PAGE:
Two new working papers present complementary data showing that the coronavirus pandemic will leave a deep psychological scar on the nation for years to come.

The first, led by Julian Kozlowski of the Federal Reserve Bank of St. Louis, finds that the experience of the coronavirus and ensuing recession could make people and businesses less likely to resume their previous spending and investment patterns, which would have an extended stunting effect on economic growth.

The second, led by Cevat Giray Aksoy of the European Bank for Reconstruction and Development, finds that people who endure a pandemic in young adulthood tend to be more distrustful of government institutions for the rest of their lives, an outcome that makes it more difficult for governments to effectively respond to future pandemics.

Taken together, the studies bolster a view increasingly voiced by experts: there may never be a “return to normal.” Rather, the ill effects of the pandemic will resonate long after an effective coronavirus treatment is discovered.

The first paper, by Kozlowski and his colleagues, investigates the likelihood of a covid-19 “scarring effect,” or a “persistent change in beliefs about the probability of an extreme, negative shock to the economy.” Severe economic events such as the Great Recession have caused individuals, institutions and businesses to permanently change behavior. Experiencing one recession, for instance, makes people sensitive to the possibility of another.

The authors construct a complicated economic model to quantify how this scarring process may work in the context of the current crisis, incorporating data on the economic damage to date, the likely spread of the virus in the future, and how policy responses have altered those parameters.

They concluded that the bulk of the economic damage will not come from short-term impacts, such as job losses and business closures, but rather from long-term effects. If the pandemic costs the U.S. economy between 6 and 9 percent of gross domestic product in 2020, for instance, the authors expect the long-term losses from behavioral changes, such as reduced business investment and lower consumer spending, to be between five and six times as large.

As with other research examining the effects of the pandemic on fertility, these economic losses would be permanent. “Even if a vaccine cures everyone in a year, the Covid-19 crisis will leave its mark on the US economy for many years to come,” the authors wrote.

Similarly lasting effects are visible in the realm of politics in the second paper. Aksoy and his colleagues combine a global database of epidemics since 1970 with country-level Gallup survey data on trust in institutions. Their primary research question: How does the experience of an infectious-disease outbreak in a person’s young adulthood shape their trust in institutions later in life?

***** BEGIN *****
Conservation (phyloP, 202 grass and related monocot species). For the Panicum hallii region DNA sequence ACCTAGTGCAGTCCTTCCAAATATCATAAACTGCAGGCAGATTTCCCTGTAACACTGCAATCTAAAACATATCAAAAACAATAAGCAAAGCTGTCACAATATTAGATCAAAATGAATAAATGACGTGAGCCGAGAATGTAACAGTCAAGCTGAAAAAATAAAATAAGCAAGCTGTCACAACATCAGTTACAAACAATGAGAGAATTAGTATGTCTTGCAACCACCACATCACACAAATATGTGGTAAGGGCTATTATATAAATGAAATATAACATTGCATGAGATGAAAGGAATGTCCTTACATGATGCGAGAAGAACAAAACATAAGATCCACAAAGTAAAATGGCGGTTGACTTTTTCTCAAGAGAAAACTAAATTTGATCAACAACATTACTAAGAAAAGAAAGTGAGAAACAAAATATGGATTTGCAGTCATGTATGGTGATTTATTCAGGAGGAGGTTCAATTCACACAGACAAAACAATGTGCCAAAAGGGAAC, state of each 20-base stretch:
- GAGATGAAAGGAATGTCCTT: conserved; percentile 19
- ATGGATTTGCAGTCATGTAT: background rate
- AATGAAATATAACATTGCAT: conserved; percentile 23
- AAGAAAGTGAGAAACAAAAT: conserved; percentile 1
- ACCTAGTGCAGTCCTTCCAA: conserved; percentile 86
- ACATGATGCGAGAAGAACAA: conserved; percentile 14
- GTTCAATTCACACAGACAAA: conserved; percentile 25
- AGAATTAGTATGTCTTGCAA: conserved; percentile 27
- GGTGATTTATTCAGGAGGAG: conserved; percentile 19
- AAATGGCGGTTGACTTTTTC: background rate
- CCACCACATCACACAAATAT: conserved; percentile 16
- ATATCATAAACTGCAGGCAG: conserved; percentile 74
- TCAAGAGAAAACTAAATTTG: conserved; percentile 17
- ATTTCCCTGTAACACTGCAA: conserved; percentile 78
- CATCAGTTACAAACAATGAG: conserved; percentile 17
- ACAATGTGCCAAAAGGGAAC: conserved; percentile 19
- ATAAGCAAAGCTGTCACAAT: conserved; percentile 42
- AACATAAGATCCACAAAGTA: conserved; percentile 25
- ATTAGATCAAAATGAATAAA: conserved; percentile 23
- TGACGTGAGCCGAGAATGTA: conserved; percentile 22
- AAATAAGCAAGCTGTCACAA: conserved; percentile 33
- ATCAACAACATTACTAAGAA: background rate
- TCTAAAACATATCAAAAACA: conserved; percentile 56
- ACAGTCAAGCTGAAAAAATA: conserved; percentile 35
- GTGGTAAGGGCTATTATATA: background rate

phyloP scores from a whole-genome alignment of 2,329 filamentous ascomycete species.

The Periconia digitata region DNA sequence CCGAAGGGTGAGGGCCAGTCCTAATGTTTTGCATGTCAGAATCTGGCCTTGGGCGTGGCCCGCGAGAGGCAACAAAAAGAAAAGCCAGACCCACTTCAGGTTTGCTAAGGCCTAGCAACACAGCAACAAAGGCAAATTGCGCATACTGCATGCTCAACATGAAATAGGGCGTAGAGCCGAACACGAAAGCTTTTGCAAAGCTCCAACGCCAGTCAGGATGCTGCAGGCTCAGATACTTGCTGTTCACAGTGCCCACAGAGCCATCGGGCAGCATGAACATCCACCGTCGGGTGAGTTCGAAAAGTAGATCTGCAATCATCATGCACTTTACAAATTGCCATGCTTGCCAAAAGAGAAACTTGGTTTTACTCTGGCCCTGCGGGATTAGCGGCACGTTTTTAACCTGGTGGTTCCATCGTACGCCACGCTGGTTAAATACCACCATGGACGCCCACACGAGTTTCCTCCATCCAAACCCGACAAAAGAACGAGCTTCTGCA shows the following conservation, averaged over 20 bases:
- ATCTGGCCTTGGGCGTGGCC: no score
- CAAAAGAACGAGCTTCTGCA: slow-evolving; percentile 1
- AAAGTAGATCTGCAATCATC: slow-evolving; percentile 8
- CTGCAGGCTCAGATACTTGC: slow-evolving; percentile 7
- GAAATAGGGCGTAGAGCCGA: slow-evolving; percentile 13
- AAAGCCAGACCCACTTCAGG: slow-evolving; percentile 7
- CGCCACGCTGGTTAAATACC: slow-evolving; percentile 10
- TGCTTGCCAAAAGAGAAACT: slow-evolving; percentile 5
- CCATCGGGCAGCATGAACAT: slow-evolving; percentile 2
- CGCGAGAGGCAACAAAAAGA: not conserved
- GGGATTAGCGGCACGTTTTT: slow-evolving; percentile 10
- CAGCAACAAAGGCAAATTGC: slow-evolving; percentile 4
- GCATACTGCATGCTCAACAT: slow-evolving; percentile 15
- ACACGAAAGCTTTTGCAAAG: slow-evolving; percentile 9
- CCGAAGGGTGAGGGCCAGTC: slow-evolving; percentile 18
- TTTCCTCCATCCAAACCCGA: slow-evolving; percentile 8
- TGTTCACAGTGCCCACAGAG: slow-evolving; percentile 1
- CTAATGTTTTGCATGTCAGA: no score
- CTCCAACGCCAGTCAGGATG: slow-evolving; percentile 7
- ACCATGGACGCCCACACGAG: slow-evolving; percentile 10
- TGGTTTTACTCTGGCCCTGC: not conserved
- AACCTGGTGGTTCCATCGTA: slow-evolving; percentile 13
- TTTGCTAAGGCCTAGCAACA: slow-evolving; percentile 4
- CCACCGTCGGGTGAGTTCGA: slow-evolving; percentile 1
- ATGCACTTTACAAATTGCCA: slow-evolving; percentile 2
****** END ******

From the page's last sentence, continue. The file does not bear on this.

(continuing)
The findings are substantial: “An individual with the highest exposure to an epidemic (relative to zero exposure) is 7.2 percentage points less likely to have confidence in the honesty of elections; 5.1 percentage points less likely to have confidence in the national government; and 6.2 percentage points less likely to approve the performance of the political leader,” the authors wrote.

The general population averages for those values hover around 50 percent, so that represents more than a 10 percent reduction in trust.

“Citizens expect democratic governments to be responsive to their health concerns,” study co-author Orkun Saka wrote in an email, “and where the public-sector response is not sufficient to head off the epidemic, they revise their views in unfavorable ways.”

The authors contend such an erosion of trust can become self-reinforcing. “One can envisage a scenario where low levels of trust allow an epidemic to spread,” the study noted in its conclusion, “and where the spread of the epidemic reduces trust in government still further, hindering the ability of the authorities to contain future epidemics and address other social problems.”

“When I wrote that passage I was thinking about the United States,” co-author Barry Eichengreen said in an email. “The mixed messaging we’ve been getting about the pandemic from our leaders in this country is having a negative impact on trust in government and public policy.”

In the early days of the pandemic, for instance, the Centers for Disease Control and Prevention advised against wearing masks to prevent transmission of the virus but later reversed course. President Trump and his allies initially touted the use of hydroxychloroquine, a drug that studies later showed to be ineffective against the virus. A Wall Street Journal op-ed by Vice President Pence titled “There Isn’t a Coronavirus ‘Second Wave’” was published almost simultaneously with a steep rise in the daily new-case numbers.

All of these actions have contributed to confusion among the public about the seriousness of the pandemic and how to best address it.

Gallup polls showed a long, steady decline in trust in the U.S. government before the virus hit. In 1972, 70 percent of Americans expressed a “great deal” or “fair” amount of confidence in the federal government on managing domestic problems. By 2019 that share was fluctuating between 40 and 50 percent.

This lack of trust “is one part of the explanation, in my view, for why the American public has responded in — how to put it politely — a less than coherent way to the government’s public health recommendations,” Eichengreen said.

The authors closed their paper with an ominous quote from Mark Schmitt, director of New America’s Political Reform Program: “Poor performance leads to deeper distrust, in turn leaving government in the hands of those with the least respect for it.”